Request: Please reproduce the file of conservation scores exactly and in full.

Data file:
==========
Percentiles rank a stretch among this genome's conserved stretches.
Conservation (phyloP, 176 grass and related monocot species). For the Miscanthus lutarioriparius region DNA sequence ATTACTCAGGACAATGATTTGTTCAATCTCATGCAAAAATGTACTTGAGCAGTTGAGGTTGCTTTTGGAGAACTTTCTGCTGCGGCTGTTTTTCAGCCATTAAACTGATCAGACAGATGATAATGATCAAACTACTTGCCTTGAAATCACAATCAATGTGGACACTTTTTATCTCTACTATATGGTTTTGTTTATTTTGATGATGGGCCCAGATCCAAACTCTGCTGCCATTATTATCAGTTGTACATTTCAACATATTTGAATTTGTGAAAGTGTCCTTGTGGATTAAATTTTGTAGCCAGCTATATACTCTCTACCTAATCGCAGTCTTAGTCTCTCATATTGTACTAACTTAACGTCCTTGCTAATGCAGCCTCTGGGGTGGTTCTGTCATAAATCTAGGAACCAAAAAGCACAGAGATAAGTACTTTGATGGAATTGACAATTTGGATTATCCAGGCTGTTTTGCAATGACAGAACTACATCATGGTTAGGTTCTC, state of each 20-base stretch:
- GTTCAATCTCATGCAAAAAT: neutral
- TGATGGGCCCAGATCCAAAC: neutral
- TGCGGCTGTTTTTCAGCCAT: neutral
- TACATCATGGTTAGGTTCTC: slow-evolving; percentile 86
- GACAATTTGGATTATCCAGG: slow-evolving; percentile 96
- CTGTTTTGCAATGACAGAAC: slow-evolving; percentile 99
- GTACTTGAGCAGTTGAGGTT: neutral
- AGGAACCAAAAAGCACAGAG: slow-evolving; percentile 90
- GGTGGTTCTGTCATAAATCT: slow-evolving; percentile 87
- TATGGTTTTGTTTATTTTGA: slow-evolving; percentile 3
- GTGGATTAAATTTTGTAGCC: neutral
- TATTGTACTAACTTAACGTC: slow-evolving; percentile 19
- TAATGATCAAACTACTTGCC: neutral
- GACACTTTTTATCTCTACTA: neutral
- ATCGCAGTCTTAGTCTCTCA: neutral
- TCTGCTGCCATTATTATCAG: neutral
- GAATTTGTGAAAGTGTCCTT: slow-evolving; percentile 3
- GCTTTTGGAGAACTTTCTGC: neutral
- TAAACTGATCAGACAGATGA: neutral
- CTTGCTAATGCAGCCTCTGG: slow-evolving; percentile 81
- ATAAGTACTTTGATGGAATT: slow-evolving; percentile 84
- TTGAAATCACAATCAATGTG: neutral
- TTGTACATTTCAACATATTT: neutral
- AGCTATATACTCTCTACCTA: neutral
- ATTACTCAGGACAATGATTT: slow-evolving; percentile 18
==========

Percentiles rank a stretch among this genome's conserved stretches.
Conservation (phyloP, 176 grass and related monocot species). For the Miscanthus lutarioriparius region DNA sequence ATTACTCAGGACAATGATTTGTTCAATCTCATGCAAAAATGTACTTGAGCAGTTGAGGTTGCTTTTGGAGAACTTTCTGCTGCGGCTGTTTTTCAGCCATTAAACTGATCAGACAGATGATAATGATCAAACTACTTGCCTTGAAATCACAATCAATGTGGACACTTTTTATCTCTACTATATGGTTTTGTTTATTTTGATGATGGGCCCAGATCCAAACTCTGCTGCCATTATTATCAGTTGTACATTTCAACATATTTGAATTTGTGAAAGTGTCCTTGTGGATTAAATTTTGTAGCCAGCTATATACTCTCTACCTAATCGCAGTCTTAGTCTCTCATATTGTACTAACTTAACGTCCTTGCTAATGCAGCCTCTGGGGTGGTTCTGTCATAAATCTAGGAACCAAAAAGCACAGAGATAAGTACTTTGATGGAATTGACAATTTGGATTATCCAGGCTGTTTTGCAATGACAGAACTACATCATGGTTAGGTTCTC, state of each 20-base stretch:
- GTTCAATCTCATGCAAAAAT: neutral
- TGATGGGCCCAGATCCAAAC: neutral
- TGCGGCTGTTTTTCAGCCAT: neutral
- TACATCATGGTTAGGTTCTC: slow-evolving; percentile 86
- GACAATTTGGATTATCCAGG: slow-evolving; percentile 96
- CTGTTTTGCAATGACAGAAC: slow-evolving; percentile 99
- GTACTTGAGCAGTTGAGGTT: neutral
- AGGAACCAAAAAGCACAGAG: slow-evolving; percentile 90
- GGTGGTTCTGTCATAAATCT: slow-evolving; percentile 87
- TATGGTTTTGTTTATTTTGA: slow-evolving; percentile 3
- GTGGATTAAATTTTGTAGCC: neutral
- TATTGTACTAACTTAACGTC: slow-evolving; percentile 19
- TAATGATCAAACTACTTGCC: neutral
- GACACTTTTTATCTCTACTA: neutral
- ATCGCAGTCTTAGTCTCTCA: neutral
- TCTGCTGCCATTATTATCAG: neutral
- GAATTTGTGAAAGTGTCCTT: slow-evolving; percentile 3
- GCTTTTGGAGAACTTTCTGC: neutral
- TAAACTGATCAGACAGATGA: neutral
- CTTGCTAATGCAGCCTCTGG: slow-evolving; percentile 81
- ATAAGTACTTTGATGGAATT: slow-evolving; percentile 84
- TTGAAATCACAATCAATGTG: neutral
- TTGTACATTTCAACATATTT: neutral
- AGCTATATACTCTCTACCTA: neutral
- ATTACTCAGGACAATGATTT: slow-evolving; percentile 18